Social Construction of Road Safety: Lay and Professional Discourses in a Public Services Setting

Author: Hyde, Mark
Ball, Stephen
Year:2016
Pages:440
ISBN:1-4955-0446-8
978-1-4955-0446-4
Price:299.95
This book makes substantive contributions to the emergent field of road-safety issues, as well as the wider and established field of public policy. This empirically based, comprehensive and multidisciplinary study focuses on the challenging issues of road safety from the technical professional and lay-person perspectives. A truly fascinating work.

Reviews

“This study makes a very significant contribution to our understanding of the challenges facing road safety…Drs. Ball and Hyde are to be congratulated for this excellent study of a dilemma-ridden area of local public services – road safety. It is in their words, “an exploration of the work of front-line highway engineers and their ‘encounters’ with the public…it focused on how issues of road safety are constructed and deliberated on both sides of the lay-professional divide.”
-Professor John Dixon,
Middle East Technical University,
Ankara, Turkey


“Ball and Hyde’s book provides the first comprehensive and multidisciplinary account of the problem of road-safety…what makes the book unique is that they approach the issue from the standpoint of phenomenology as well as construction theory…these theories are framed with extensive empirical work by the authors.”
-Professor Silvia Borzutzky,
Heinz College of Public Policy and Management,
Carnegie Mellon University


“The book is informative and comprehensive in its approach and offers an interesting blend of theory, research and discussion around an area of public life that many of us simply take for granted. It will be of use to professionals, academics and for those of us who acknowledge that we may not be as expert on the subject as we like to think, the general public.”
-Professor Adrian Barton,
School of Government,
Plymouth University, UK


“This book generates, examines and summarises key themes across both theory and practice, drawn from an extensive collection of empirical data applied to the notions of discourse theory and constructivism…the study creates a link between social theory in research and links this research to every day popular discourses as well as real world practice context.”
-Professor Rory Shand,
Manchester Metropolitan University, UK


“A fascinating work on the issue of the technical pursuit of a solution to complex engineering problems…using grounded theory methodology they explore alternative construction and deliberation of addressing road safety issues...a highly contemporary and challenging issues surrounding this subject matter.”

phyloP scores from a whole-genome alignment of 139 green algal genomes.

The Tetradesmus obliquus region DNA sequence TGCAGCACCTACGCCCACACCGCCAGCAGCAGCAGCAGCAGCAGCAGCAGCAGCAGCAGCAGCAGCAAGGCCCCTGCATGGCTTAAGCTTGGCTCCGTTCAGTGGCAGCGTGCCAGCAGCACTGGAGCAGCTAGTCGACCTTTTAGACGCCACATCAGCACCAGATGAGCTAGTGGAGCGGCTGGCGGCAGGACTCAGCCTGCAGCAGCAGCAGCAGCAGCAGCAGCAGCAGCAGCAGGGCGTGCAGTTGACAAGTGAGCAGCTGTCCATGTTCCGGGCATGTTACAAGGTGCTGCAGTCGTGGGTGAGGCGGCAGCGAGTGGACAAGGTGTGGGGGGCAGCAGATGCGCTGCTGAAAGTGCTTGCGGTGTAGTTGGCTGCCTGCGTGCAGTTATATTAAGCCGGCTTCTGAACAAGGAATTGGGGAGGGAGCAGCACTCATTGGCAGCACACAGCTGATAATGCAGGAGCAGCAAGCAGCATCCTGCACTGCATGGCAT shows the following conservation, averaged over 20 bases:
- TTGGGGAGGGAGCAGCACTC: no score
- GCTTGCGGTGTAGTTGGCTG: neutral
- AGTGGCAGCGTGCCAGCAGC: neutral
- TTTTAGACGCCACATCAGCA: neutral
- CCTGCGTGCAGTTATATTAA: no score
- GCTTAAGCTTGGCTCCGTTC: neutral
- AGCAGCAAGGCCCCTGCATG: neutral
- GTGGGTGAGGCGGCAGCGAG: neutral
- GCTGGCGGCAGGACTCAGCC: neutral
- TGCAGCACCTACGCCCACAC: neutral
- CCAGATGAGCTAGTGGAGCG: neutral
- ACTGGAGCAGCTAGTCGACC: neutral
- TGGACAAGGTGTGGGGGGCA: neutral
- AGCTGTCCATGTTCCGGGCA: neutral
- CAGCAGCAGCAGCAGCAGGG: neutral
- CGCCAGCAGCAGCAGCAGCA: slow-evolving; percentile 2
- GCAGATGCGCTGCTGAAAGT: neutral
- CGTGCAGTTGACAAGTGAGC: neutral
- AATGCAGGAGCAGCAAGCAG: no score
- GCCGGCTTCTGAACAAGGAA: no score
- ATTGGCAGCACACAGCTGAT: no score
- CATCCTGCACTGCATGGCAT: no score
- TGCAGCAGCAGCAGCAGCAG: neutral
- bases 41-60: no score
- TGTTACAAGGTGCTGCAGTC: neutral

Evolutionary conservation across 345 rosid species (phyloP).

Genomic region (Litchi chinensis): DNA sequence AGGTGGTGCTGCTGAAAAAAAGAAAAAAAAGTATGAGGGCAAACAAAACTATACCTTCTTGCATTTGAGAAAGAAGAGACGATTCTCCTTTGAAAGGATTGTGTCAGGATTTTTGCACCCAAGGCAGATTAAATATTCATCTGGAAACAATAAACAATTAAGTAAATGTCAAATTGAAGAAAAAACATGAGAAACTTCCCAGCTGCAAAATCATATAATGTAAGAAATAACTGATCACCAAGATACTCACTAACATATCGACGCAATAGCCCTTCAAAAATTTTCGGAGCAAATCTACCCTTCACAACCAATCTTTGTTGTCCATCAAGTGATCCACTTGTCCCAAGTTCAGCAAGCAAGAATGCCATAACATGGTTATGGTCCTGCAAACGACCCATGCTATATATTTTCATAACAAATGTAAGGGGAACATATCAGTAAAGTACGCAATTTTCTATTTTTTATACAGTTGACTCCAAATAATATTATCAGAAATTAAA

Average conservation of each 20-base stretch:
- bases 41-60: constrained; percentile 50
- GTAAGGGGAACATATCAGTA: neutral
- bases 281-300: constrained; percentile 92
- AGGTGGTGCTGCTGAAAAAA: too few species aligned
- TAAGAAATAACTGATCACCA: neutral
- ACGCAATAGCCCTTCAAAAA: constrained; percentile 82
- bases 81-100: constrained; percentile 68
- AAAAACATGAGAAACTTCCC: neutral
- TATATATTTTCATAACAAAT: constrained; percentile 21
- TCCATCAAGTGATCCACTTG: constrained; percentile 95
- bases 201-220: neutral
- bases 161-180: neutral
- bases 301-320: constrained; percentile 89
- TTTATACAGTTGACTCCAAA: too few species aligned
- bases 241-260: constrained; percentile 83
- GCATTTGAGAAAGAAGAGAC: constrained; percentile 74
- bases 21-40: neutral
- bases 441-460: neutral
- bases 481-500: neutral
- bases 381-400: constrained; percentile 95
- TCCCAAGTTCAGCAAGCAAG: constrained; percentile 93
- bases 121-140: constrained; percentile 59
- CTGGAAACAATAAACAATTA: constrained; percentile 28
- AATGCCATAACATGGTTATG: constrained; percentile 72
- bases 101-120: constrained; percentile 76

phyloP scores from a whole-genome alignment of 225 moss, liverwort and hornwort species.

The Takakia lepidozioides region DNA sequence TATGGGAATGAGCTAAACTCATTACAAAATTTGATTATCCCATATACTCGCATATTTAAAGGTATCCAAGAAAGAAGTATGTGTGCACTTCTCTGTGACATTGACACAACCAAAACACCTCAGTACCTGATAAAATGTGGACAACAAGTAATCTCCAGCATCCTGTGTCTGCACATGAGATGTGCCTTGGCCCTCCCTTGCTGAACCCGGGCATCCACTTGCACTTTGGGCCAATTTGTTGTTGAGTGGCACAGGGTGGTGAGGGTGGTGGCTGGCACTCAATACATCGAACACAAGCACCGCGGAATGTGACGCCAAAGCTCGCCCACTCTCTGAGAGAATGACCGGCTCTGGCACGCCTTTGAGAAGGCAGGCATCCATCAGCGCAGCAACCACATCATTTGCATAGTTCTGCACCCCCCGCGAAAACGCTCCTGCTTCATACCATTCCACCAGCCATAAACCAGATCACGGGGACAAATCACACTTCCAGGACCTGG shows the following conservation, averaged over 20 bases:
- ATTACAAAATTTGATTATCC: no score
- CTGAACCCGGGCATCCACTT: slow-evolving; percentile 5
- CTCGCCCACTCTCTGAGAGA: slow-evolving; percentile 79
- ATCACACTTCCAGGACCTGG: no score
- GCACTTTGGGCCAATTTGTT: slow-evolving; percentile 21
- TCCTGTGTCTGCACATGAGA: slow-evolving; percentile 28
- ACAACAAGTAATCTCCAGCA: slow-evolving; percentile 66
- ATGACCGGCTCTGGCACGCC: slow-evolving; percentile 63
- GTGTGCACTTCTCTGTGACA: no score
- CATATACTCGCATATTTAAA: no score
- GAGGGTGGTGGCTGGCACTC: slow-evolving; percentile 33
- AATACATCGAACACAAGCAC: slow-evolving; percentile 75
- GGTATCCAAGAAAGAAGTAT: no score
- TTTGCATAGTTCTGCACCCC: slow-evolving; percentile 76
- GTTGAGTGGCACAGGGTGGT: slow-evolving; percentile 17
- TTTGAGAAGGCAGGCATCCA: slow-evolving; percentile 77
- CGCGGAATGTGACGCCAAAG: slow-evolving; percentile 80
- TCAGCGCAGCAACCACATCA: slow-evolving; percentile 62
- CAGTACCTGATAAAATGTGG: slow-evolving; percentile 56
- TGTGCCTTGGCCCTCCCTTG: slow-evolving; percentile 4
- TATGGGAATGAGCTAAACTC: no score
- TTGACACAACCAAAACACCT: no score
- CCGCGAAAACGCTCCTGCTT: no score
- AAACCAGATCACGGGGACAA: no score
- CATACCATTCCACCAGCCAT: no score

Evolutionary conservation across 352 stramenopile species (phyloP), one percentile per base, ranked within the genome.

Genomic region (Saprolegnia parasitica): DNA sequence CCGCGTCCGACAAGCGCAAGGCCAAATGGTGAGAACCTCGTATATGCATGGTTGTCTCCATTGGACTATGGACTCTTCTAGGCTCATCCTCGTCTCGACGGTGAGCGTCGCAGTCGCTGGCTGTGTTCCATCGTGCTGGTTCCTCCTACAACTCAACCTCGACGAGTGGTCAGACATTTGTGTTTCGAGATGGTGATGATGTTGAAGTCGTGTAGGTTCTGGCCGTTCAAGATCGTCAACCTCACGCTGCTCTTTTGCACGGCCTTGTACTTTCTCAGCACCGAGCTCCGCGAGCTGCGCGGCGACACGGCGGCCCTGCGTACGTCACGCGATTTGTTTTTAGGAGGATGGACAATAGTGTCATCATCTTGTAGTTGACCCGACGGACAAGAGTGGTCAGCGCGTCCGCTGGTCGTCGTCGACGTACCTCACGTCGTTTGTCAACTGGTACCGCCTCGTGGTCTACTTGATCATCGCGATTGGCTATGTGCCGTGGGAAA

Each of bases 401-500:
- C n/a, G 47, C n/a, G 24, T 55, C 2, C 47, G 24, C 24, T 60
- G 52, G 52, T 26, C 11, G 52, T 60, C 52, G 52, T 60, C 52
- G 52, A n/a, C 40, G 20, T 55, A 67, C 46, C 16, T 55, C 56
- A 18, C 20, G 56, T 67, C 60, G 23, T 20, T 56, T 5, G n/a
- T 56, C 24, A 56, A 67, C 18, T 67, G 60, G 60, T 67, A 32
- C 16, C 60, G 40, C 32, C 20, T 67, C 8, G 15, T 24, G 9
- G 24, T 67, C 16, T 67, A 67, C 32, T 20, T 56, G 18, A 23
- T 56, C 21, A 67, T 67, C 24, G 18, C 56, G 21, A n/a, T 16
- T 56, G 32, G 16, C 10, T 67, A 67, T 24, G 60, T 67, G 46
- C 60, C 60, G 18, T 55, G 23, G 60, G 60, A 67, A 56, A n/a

-Dr. Glen Reynolds,
University of Sunderland, UK


Table of Contents

Preface
Acknowledgements
1. Introduction
2. Road Safety Studies: A Survey of the Field
2.1 Introduction
2.2 Public Service Reform
2.2.1 Introduction
2.2.2 The Limitations of Traditional Bureaucracy
2.2.3 Citizenship, Responsibility and Empowerment
2.2.4 Transparency and Accountability
2.2.5 Consumer and Choice
2.2.6 Managerialism versus Professionalism
2.3 Professions and Expertise
2.3.1 Introduction
2.3.2 Discretion and Autonomy
2.3.3 Monopoly, Self-Regulation and Credentialism
2.3.4 Specialised Discourse
2.3.5 Summary
2.4 Street-level Bureaucracy
2.4.1 Introduction
2.4.2 Rules and Rationality
2.4.3 Clients and Cases
2.4.4 Rationing and Resource Impoverishment
2.4.5 Discretion
2.4.6 Summary
2.5 Gap in Knowledge
3. Investigating Road Safety Studies Empirically
3.1 Introduction
3.2 Methodological Philosophy
3.2.1 Phenomenology
3.2.2 Discourse
3.2.3 Reflexivity
3.3 Ethical Considerations
3.3.1 Introduction
3.3.2 Avoiding Harm
3.3.3 Informed Consent
3.3.4 Legal Compliance
3.4 Methods
3.4.1 Introduction
3.4.2 Correspondence Dataset
3.4.3 Media Dataset
3.4.4 Interviews
3.5 The Development of Emergent Themes
3.5.1 Introduction
3.5.2 Theoretical Sampling
3.5.3 Open and Axial Coding
3.5.4 Memoing
3.5.5 Theoretical Sensitivity
3.5.6 Emergent Themes
3.5.7 Limitations of the Study
3.5.8 Summary
4. Safety as a Genre
4.1 Introduction
4.2 Purpose
4.3 Category Entitlement
4.4 The Issue
4.5 The Evidence
4.6 The Argument
4.7 The Request
4.8 The Morphology of a Sample Document
4.8.1 Introduction
4.8.2 Purpose
4.8.3 Issues
4.8.4 Evidence
4.8.6 The Request
4.8.7 Category Entitlement
4.8.8 Projection and Prediction
4.8.9 Register
4.8.10 Emphasis
4.8.11 Attribution of Blame
4.9 Summary
5.0 Contested Space
5.1 Introduction
5.2 Exposure
5.3 Stigma and Bureaucracy
5.4 Non-Technical Aspects of Engineering
5.5 Struggling for Self Esteem
5.6 Summary
6.0 Managing the Public
6.1 Introduction
6.2 Encounters
6.3 Emotional Labour
6.4 Strategies
6.5 A Philosophy for Engagement
6.6 Summary
7.0 Lay Argumentative Strategies
7.1 Introduction
7.2 Bureaucratic Responsibilities
7.3 The Nanny State
7.4 Parochial Myopia
7.5 The Emotional Appeal
7.6 An Accident Waiting to Happen
7.7 The Prescriptive Nature of Issue Construction
7.8 The Engineering Perspective
7.9 Summary
8.0 Popular Epidemiology
8.1 Introduction
8.2 Solution to Everything
8.3 The Nanny State Revisited
8.4 Over-determination
8.5 Category Mistakes
8.6 An Engineering Philosophy of Praxis
8.7 Summary
9.0 Conclusion
9.1 Introduction
9.2 Reification and Ascription of Pathology
9.3 Argumentative Adequacy and ‘Instant Expertise’
9.4 First person Testimony and Inscrutability
9.5 The Moral Status of Road Safety Issues
9.6 Communication Breakdown and lay-professional Discord
9.7 Epistemic Justification and Warranted Assert ability
9.8 Being an Engineer and Professional Voice
Appendix A: A Glossary of Conceptual Terms
Appendix B: Anthology of ‘An accident waiting to happen’ and variants
Appendix C: A Typology of Projections
Appendix D: Examples of Reification from the Local Print Media
References
Author Index
Subject Index